Bugs -- they make our food red. And that's totally fine.
If you think that "red" is the best flavor of candy (which it obviously is) then you've got to face the facts: The most natural way your candy could be colored is using ground-up cochineal insects.
These little critters have been dyeing things red for a long, long time. The Aztecs reportedly used them to dye vibrant fabrics. Now, the bugs are harvested from South American prickly pear plantations, dried, and crushed, with about 70,000 insects yielding a pound of dye. You can see photos of the process at Business Insider, or watch the video above to see the pigment come to life.
Like many bug-based additives, this red dye used to be listed as just another "natural color" on ingredient lists. But since some people are allergic to cochineal insects, the dye is now listed separately as carmine. Because people can find it in an ingredient list, they sometimes get a little grossed out by its presence -- or demand its removal. In 2012, Starbucks stopped using the dye after complaints.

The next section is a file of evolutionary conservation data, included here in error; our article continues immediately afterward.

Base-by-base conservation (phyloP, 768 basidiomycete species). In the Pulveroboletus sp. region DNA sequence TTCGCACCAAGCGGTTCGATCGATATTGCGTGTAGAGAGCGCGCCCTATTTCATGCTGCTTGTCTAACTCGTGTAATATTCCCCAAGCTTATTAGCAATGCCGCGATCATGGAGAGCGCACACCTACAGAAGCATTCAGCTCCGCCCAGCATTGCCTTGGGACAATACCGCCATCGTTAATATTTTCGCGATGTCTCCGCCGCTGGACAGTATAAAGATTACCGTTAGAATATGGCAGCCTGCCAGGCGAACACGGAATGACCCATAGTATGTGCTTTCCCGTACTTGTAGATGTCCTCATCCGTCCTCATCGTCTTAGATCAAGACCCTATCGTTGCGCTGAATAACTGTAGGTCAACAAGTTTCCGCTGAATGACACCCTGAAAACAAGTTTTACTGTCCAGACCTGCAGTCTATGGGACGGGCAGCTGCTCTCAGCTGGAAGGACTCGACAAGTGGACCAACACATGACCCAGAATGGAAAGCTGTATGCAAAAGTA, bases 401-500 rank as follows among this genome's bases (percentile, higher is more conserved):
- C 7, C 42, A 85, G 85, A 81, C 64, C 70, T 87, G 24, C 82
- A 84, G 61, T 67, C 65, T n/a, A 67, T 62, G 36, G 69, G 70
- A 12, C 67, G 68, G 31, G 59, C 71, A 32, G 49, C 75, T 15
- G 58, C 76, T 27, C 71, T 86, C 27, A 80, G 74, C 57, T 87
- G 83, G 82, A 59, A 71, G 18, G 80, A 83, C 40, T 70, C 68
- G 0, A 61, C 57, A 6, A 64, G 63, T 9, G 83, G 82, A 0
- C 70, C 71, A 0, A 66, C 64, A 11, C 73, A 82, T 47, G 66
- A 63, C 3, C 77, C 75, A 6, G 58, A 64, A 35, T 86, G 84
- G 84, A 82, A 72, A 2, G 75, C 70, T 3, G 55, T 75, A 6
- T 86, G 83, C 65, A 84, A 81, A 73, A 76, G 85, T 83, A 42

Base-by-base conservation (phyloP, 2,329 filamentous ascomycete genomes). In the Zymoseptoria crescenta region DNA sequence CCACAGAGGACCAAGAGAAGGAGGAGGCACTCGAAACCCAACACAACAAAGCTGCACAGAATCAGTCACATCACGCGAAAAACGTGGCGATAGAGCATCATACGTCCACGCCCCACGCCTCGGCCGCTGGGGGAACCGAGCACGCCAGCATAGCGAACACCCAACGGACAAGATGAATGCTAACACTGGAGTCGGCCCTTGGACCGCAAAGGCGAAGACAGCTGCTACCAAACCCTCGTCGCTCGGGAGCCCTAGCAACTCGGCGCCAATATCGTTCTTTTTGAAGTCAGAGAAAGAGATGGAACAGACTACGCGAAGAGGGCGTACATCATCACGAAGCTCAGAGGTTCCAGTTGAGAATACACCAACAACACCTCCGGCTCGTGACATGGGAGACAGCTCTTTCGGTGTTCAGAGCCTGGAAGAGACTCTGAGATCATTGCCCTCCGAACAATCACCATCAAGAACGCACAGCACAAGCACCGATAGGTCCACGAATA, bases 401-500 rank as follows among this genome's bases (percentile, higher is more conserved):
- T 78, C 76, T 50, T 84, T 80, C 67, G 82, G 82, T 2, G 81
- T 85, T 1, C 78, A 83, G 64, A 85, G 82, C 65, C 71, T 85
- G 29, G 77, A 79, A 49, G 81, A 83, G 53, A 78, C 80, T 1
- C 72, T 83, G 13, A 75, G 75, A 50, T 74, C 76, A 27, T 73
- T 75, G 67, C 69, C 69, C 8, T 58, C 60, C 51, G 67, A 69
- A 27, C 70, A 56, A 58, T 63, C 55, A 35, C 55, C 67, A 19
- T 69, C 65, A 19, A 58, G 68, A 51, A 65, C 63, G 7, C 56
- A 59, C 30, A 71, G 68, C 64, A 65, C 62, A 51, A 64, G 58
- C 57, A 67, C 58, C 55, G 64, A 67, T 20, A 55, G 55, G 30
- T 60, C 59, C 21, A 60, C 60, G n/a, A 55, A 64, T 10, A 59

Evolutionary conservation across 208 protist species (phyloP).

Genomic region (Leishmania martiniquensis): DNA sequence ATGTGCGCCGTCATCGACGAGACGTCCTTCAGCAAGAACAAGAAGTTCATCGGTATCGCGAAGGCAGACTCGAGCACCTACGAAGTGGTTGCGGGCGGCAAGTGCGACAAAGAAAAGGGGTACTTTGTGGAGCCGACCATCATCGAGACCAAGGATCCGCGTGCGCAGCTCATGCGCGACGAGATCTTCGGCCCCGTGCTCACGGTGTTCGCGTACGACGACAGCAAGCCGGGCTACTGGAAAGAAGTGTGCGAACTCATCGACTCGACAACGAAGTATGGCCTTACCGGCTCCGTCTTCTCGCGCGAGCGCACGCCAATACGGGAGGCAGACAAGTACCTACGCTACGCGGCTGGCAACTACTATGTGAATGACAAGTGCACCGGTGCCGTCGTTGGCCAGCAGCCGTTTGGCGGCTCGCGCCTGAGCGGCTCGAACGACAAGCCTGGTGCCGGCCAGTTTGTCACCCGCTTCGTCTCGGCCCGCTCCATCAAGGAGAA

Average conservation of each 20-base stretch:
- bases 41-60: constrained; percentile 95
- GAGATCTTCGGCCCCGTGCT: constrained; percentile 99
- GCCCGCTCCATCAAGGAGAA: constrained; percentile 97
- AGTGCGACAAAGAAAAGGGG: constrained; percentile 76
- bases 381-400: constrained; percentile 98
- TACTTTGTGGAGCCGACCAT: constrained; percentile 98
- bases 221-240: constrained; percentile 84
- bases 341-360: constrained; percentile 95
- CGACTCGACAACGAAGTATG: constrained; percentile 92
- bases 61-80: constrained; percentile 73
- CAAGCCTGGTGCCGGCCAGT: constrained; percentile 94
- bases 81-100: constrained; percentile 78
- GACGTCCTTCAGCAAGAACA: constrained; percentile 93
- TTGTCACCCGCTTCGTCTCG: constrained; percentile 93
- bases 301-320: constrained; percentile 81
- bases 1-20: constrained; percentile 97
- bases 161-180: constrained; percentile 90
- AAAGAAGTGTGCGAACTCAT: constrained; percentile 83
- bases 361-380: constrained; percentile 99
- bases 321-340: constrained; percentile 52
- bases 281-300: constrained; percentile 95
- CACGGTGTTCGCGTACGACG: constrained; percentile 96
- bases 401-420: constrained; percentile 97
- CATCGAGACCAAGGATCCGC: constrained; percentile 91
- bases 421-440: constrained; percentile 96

But carmine isn't cause for concern in most people. From Live Science:
Aside from its role as an allergen, cochineal has no known health risks, although those who keep kosher or choose not to eat animal products will want to keep their distance. In addition to food, cochineal is used as a dye in cosmetics products, including lipstick, and at least one person has reported a severe allergic reaction to a cochineal dye used in a pill coating.
Reactions to carmine seem to be severe, but extremely rare. So unless you're allergic, just enjoy your buggy treats.
Besides, basically everything you eat is full of bugs anyway: The Food and Drug Administration reports that chocolate can have as much as 60 insect fragments per 100 grams before they'll take action. So this Halloween, embrace the benefits of bug eating and just enjoy your candy.